March 13, 2019, 1:04 pm
The third day of the Amazon tour began under a simple roof made of dry palm fronds at Marasha Natural Reserve. I slept in a small hut enclosed by mesh screen and sitting on wooden stilts to keep everything dry when the Amazon River’s tributary rises in the wet season.
I ate a breakfast of eggs, bread, arepas and fruit in Marasha’s common dining area and chatted with a few other visitors. Soon afterwards, I gathered my belongings and plopped them into a canoe with a motor. My guide David and a few other visitors sat in the canoe with me and enjoyed the boat ride through the twisting tributaries that connected to the mighty Amazon River. We saw a few monkeys, bird species and vegetation. The narrow passage was an interesting change from the wider river we would use afterwards to travel from the Peru side, where Marasha is located, to our next destination on the Colombian side.
The boat let us off at the Mocagua Community, located on Colombian territory north of Marasha. This community is home to several indigenous tribes that live together in harmony along the Amazon River. Just to be clear, when I say “indigenous tribes,” I’m not referring to people dressed in loincloths with spears running out to greet us. While there are tribes in the Amazon that have very little contact with the modern world, these people were not it. It’s not bad or good, I just want to make sure we are all on the same page.
David and I ate the lunch a few of the women in the community served us in a pavilion outside the community leader’s home. I learned about the different indigenous tribes that lived in the area and their history with the Colombian government and outside missionaries. After lunch, a local guide/artist took us around the community and showed us the different murals he painted on people’s houses and the significance of his work. He also talked about life in Mocagua, such as the public boats that bring kids to school, how their local economy relies on fishing and more.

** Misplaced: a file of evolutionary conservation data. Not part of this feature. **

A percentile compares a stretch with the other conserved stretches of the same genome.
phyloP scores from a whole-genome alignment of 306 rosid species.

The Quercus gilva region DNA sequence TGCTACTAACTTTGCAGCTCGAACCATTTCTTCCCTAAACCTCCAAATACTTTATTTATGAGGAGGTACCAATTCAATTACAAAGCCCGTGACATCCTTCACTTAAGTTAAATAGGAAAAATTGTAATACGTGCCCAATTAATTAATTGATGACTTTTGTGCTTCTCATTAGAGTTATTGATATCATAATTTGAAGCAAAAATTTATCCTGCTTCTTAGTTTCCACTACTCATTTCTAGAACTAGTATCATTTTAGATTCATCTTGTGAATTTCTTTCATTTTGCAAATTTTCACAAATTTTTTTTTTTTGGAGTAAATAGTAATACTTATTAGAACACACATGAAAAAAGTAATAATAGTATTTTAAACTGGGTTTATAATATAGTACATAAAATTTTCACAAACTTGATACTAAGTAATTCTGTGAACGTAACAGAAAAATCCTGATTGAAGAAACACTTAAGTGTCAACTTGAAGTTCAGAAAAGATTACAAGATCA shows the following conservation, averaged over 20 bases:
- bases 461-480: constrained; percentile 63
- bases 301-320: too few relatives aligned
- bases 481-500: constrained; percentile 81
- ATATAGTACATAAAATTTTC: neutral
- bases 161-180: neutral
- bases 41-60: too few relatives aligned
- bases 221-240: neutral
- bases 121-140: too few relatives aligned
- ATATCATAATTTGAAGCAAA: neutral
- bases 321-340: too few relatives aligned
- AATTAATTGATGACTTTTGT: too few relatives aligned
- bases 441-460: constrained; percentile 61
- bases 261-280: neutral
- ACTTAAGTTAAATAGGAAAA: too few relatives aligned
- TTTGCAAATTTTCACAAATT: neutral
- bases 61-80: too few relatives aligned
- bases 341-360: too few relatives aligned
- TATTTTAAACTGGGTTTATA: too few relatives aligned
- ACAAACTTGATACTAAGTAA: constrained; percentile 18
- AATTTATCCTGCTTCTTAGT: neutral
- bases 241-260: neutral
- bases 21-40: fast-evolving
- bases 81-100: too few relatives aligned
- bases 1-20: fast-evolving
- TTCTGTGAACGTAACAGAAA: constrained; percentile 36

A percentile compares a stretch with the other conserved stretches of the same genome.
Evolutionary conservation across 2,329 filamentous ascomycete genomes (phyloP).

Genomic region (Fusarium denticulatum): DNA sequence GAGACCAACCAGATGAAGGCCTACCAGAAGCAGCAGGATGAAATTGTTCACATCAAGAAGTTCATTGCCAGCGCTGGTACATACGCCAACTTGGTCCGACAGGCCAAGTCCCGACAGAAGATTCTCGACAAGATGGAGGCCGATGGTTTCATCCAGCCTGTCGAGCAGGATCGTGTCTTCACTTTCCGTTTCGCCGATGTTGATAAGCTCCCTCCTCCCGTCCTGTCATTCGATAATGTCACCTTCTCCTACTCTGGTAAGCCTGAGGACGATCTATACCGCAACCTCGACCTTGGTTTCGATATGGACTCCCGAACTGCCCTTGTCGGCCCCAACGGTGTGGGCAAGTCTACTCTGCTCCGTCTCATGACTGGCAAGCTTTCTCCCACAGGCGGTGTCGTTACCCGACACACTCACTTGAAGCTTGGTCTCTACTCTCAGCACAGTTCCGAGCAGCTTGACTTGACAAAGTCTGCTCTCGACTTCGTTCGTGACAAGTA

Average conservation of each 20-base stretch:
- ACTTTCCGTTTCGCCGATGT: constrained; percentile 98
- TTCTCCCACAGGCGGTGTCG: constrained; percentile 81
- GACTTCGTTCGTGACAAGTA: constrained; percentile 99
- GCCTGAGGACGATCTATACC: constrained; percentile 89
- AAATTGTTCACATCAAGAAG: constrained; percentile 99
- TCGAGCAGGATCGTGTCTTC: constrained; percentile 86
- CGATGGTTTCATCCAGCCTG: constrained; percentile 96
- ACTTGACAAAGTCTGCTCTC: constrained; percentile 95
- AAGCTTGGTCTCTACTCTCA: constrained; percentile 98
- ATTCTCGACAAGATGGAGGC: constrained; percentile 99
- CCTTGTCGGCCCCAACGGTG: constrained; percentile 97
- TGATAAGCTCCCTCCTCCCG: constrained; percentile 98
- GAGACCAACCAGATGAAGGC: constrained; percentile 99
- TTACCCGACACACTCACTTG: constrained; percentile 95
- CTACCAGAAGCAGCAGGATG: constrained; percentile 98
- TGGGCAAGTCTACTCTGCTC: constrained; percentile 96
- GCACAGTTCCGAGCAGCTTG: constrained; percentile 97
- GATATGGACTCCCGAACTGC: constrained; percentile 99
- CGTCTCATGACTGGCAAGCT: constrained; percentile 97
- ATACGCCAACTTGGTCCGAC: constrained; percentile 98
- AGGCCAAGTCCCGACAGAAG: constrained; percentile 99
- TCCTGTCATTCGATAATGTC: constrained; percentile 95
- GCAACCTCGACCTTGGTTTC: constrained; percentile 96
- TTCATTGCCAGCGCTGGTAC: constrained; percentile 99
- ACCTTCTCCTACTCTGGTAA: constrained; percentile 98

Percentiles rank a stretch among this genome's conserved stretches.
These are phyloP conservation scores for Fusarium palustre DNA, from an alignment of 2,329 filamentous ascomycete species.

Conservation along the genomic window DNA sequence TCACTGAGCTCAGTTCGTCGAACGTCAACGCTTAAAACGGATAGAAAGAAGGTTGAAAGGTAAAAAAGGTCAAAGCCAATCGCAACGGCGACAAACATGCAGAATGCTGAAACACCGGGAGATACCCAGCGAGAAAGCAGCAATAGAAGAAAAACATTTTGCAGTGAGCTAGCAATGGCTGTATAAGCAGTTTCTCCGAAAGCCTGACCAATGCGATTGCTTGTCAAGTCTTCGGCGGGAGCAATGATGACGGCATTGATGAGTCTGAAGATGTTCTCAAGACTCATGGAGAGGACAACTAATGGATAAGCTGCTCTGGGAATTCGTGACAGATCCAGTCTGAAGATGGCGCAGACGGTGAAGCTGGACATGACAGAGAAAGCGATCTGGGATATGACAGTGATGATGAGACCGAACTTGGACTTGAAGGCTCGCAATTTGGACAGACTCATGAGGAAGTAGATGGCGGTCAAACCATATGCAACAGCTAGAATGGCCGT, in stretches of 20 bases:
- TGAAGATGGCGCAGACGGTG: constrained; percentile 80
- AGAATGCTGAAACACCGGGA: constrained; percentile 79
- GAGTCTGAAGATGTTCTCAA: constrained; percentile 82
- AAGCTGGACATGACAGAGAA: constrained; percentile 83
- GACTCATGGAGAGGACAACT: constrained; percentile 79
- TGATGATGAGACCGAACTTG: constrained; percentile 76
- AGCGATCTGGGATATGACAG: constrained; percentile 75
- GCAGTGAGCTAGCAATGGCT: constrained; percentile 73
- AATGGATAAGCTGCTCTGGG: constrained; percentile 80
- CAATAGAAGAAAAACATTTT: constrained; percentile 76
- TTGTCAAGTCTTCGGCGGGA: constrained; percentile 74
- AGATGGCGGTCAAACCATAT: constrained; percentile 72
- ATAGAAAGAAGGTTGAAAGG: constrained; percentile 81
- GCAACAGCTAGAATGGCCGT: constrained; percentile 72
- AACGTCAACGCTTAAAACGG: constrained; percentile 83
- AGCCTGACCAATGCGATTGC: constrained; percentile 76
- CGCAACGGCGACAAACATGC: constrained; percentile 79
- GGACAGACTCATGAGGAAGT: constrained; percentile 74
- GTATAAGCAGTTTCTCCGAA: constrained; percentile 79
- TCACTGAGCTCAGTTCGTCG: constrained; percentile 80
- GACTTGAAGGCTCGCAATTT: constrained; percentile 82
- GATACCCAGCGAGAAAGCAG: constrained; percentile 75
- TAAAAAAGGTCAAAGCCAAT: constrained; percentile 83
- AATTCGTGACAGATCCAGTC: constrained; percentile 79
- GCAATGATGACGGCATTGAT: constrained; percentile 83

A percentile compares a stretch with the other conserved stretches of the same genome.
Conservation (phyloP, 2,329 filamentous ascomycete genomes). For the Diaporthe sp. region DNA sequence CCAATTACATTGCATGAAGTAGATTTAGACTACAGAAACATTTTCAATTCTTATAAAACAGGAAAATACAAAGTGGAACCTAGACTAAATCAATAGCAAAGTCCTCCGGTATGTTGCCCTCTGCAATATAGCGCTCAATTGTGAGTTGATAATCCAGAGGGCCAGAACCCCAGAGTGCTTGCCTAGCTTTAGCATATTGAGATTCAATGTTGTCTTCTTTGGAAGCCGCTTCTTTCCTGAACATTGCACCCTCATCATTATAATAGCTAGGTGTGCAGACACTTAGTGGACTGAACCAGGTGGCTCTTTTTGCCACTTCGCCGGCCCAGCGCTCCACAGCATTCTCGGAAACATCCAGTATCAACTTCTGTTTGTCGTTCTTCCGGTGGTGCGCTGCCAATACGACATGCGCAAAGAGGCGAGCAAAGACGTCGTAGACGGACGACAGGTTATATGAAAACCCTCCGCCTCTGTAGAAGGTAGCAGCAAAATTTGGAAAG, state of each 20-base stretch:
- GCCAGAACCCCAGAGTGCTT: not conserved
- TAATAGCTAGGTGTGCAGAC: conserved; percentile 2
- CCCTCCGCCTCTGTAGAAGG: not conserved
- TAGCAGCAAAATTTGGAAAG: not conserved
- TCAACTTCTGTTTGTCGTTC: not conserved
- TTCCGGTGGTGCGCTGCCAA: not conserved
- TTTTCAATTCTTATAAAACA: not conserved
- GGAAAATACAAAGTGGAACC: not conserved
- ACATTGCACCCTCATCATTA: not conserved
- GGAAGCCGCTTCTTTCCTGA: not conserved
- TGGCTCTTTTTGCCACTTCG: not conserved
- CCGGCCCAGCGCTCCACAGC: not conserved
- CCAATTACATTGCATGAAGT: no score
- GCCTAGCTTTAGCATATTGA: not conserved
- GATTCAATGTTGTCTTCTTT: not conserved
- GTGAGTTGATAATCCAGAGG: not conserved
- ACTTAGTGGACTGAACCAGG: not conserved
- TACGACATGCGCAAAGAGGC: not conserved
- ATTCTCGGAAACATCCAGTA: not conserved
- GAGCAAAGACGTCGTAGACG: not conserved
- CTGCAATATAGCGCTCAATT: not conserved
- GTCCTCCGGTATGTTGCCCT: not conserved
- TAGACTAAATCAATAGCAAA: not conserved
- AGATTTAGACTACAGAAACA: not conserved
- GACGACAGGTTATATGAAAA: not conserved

Searching for Pink Dolphins
The Amazon tour continued when we left the community and headed north along the Amazon River to spot pink dolphins. The only sign of dolphins we spotted were dorsal fins of another type far from the boat. While we searched for these elusive creatures in a wide canoe, David told me about a few legends about the pink dolphins and how some people in the Amazon believe the animals even whisk women who stand too close to the water or go swimming alone away forever. Maybe it was a good thing we didn’t spot any pink dolphins that day, as I was the only woman in the boat and I wasn’t trying to be whisked away by anything.
In the evening, the canoe dropped us off in Puerto Nariño, a small town also located along the Amazon River. Puerto Nariño isn’t as developed as Leticia, but it isn’t as remote as the Mocagua community. It is mostly made up of people with indigenous roots and it’s a model for community sustainability. It had a town square and a humble building that served as a city hall. A few bakeries and small shops overlooked the square and an adjacent soccer field. I didn’t see any roads, but sidewalks snaked around the small town, connecting houses, small restaurants and even a computer lab with printers and Internet.
My hotel room was rustic and cozy and had a small observatory that let me look over the treetops at the river. It was a day before Colombia’s Independence Day and a festive mood hung in the air. Music from another part of the village wafted through the screens covering the hotel room windows and I tried to savor every note during my last night in the Amazon.
Visit Uncover Colombia’s Amazon tour page to see a detailed itinerary and find out how you can take the same tour.
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